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Meet Liverpool’s NHS Heroes: Royal Liverpool Hospital nurse Edna gives us an insight into life on the COVID wards

3 years ago

Meet Liverpool’s NHS Heroes: Royal Liverpool Hospital nurse Edna gives us an insight into life on the COVID wards

We’ve clapped on our doorsteps, put rainbows in the window and been grateful for every one of our NHS this year.

They really have shown just how amazing they are in 2020. Staff have made extraordinary sacrifices and put themselves, their own lives and health, at risk to save others.

We can’t overestimate just how vital their efforts have been since the pandemic began, and especially those who’ve kept our hospitals operating in incredibly difficult times. 

As the year comes to an end, we look back on how NHS staff across our Liverpool City Region hospital have coped, their experience of working on the frontline, their plans for Christmas and hopes for 2021 …

Yesterday we profiled the great work of Emily McGuffie who is a Ward Sister at Broadgreen Hospital. Today we move to the Royal to meet Edna Panambo.

Edna Panambo has spent two decades working at the Royal Liverpool University Hospital. When she first joined the Trust back in 2000, moving from her home in the Philippines to Liverpool, Edna was one of the first Filipino nurses to work in the hospital’s A&E.

This year has had many highs and lows for Edna; one where she was awarded the Royal College of Nursing Outstanding Contribution to Equality, Diversity and Inclusion in Health and Social Care award, and promoted from Senior Sister to Matron in the Emergency Department, but also a year spent working on the frontline, caring for patients with COVID-19.

“Dealing with COVID-19 has been really challenging, especially at the start of the pandemic. Getting used to having to wear all of the Personal Protective Equipment (PPE) was hard, it was heavy and often uncomfortable, but it’s just our ‘new normal’ now.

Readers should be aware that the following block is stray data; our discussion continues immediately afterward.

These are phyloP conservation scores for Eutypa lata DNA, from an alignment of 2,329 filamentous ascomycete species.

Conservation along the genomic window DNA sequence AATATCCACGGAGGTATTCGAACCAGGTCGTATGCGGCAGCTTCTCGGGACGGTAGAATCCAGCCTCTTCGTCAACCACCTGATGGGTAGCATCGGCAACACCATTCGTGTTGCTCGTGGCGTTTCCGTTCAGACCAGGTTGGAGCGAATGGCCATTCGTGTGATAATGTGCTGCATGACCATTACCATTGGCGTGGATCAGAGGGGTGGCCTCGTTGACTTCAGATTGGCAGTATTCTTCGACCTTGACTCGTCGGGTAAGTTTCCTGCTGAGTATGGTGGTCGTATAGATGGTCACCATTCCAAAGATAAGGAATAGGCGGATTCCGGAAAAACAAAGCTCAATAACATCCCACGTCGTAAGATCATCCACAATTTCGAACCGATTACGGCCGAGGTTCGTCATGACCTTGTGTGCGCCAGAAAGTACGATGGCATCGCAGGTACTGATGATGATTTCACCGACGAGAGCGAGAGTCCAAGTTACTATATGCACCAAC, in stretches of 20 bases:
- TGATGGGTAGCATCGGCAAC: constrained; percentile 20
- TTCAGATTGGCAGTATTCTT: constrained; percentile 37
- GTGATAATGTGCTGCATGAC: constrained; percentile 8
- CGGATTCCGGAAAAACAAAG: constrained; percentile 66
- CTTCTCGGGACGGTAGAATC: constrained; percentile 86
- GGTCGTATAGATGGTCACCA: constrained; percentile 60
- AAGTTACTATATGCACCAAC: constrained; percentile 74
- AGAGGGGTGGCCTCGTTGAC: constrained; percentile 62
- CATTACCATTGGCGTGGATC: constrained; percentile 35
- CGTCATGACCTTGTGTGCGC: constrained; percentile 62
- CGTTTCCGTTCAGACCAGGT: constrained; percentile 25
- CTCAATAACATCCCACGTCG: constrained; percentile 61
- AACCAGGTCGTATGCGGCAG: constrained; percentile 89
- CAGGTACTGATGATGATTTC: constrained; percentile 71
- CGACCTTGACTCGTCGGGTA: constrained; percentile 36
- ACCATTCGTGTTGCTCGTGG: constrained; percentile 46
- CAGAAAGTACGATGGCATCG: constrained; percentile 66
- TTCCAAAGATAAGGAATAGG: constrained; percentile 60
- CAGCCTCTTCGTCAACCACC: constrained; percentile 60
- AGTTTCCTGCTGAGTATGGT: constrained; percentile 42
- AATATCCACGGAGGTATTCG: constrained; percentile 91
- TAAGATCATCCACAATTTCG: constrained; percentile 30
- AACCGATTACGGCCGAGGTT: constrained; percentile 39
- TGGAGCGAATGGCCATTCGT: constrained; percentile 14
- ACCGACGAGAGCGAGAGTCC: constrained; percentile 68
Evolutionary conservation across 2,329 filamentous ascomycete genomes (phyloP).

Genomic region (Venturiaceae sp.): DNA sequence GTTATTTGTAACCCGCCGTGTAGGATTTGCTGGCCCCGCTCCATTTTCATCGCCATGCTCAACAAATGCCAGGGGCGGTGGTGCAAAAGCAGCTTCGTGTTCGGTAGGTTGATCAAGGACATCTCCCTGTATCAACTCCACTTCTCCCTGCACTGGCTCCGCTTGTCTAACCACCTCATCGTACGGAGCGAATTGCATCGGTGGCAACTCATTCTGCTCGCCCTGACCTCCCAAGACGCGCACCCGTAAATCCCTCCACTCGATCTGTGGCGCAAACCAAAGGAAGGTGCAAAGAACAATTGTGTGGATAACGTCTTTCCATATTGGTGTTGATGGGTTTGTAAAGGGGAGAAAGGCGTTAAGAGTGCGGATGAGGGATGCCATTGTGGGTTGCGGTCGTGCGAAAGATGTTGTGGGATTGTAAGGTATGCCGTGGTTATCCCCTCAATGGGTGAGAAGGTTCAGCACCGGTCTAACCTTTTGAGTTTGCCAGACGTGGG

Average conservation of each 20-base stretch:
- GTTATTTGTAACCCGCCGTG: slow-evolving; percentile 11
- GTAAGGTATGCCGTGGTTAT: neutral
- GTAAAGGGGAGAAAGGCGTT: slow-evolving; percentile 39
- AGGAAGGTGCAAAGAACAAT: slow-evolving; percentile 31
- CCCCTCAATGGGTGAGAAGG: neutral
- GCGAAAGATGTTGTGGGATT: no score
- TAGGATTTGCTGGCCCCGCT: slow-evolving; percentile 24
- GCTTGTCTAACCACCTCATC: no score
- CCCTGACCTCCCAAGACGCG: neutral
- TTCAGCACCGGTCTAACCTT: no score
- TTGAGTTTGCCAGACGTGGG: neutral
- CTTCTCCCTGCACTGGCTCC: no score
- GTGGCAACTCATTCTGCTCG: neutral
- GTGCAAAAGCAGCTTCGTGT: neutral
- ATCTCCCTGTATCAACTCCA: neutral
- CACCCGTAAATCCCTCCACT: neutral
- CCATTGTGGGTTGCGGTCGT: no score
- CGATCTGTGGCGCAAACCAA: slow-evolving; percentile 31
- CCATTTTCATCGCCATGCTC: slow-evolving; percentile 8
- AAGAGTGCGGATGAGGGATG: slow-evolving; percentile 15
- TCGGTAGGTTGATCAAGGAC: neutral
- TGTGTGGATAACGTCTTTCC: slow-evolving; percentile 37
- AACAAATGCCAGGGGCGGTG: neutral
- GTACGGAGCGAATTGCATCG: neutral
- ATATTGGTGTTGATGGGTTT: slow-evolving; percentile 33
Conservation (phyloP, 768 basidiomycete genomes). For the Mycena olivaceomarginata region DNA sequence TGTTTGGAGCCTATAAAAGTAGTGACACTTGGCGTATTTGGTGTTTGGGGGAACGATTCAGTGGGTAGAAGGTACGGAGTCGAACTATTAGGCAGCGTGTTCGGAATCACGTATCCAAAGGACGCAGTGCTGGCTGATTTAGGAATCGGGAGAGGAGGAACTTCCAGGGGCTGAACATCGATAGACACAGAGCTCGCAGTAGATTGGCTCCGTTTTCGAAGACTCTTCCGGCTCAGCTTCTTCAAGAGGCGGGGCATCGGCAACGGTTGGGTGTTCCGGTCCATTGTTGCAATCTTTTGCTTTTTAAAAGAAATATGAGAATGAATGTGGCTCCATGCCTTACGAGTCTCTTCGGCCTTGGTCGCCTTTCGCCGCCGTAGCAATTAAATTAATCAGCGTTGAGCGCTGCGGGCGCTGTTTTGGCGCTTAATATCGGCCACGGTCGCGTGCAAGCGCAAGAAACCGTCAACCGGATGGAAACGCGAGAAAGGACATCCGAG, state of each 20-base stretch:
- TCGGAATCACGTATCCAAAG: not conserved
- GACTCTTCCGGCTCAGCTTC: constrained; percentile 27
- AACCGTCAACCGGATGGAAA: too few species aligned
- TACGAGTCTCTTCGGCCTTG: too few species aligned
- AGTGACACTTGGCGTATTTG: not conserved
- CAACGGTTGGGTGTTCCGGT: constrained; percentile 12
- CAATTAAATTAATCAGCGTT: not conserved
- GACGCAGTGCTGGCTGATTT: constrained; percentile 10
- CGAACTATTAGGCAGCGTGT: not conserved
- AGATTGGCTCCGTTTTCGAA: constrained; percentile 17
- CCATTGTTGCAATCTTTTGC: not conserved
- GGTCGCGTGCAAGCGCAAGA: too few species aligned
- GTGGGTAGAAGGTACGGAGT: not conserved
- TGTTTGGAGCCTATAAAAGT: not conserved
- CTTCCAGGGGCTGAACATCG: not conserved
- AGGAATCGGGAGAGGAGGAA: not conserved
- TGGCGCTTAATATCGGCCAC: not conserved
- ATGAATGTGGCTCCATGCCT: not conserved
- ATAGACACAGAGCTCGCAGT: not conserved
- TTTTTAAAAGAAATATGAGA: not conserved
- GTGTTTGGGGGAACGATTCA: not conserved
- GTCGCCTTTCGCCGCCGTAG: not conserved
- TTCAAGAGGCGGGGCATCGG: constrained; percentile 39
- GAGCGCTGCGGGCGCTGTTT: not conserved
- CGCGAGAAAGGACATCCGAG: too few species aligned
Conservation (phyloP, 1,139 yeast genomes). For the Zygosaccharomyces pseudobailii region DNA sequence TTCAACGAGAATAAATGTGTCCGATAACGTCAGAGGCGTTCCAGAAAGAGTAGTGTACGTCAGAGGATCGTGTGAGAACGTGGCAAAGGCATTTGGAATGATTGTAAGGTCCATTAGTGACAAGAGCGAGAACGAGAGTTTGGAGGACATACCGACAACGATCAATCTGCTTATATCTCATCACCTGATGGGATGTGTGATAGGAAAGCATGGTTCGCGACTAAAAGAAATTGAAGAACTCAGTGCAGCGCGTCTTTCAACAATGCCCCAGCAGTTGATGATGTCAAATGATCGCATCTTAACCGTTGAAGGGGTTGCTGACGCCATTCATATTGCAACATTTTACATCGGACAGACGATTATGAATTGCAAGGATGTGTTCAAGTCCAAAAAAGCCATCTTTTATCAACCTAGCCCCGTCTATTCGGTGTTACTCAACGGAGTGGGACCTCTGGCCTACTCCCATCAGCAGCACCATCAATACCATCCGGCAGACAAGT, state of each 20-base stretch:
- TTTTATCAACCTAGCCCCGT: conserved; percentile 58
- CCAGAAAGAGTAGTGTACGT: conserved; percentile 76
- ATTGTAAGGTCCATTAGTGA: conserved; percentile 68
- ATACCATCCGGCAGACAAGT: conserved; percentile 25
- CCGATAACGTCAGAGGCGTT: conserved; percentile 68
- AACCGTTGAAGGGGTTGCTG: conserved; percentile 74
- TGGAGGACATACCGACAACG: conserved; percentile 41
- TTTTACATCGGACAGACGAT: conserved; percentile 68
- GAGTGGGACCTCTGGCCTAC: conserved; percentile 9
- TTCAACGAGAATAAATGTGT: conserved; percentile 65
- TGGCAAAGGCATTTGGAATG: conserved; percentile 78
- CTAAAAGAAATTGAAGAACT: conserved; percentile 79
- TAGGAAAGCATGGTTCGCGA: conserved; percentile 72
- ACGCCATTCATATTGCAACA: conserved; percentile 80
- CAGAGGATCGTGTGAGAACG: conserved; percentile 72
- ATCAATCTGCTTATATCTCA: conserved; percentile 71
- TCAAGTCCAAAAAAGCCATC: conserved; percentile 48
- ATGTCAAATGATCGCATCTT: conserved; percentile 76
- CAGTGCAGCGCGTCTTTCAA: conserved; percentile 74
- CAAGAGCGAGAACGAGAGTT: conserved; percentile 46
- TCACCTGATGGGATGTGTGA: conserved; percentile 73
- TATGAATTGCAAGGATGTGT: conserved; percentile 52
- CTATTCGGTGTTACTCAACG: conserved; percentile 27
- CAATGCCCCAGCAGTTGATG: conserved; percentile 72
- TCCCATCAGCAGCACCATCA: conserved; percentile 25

“I do miss being able to hug my colleagues. Giving a hug was a simple but effective thing to be able to do, especially if someone was feeling low or stressed, or having cared for a really poorly patient. However it’s what’s best to do, to keep everyone as safe as possible.”

For Edna especially, being Filipino she is at an increased risk of falling ill from COVID: “At the start of the year you would hear of Filipino and other BAME nurses being affected by the virus and falling seriously ill, so I was really scared. But being a nurse is what I do, so even though I was scared, I just made sure I was always following the Infection Prevention and Control (IPC) guidance and strict with my PPE. It’s been really tough. I get home and only after I’ve had a shower I see my girls.”

This Christmas, Edna was planning on flying back to the Philippines to visit her family, but due to the COVID restrictions, her trip has been postponed.

The following video featured Edna and was filmed in Christmas 2019.

“Instead I am spending Christmas day at home this year with my daughters who have just returned home from university. It will be special to spend time with them, as usually I have worked nights during Christmas week.

“My hope for 2021 is that we will be in a safer position for all and we can get back to a sense of normality. I hope that I will be able to have my trip to the Philippines!”


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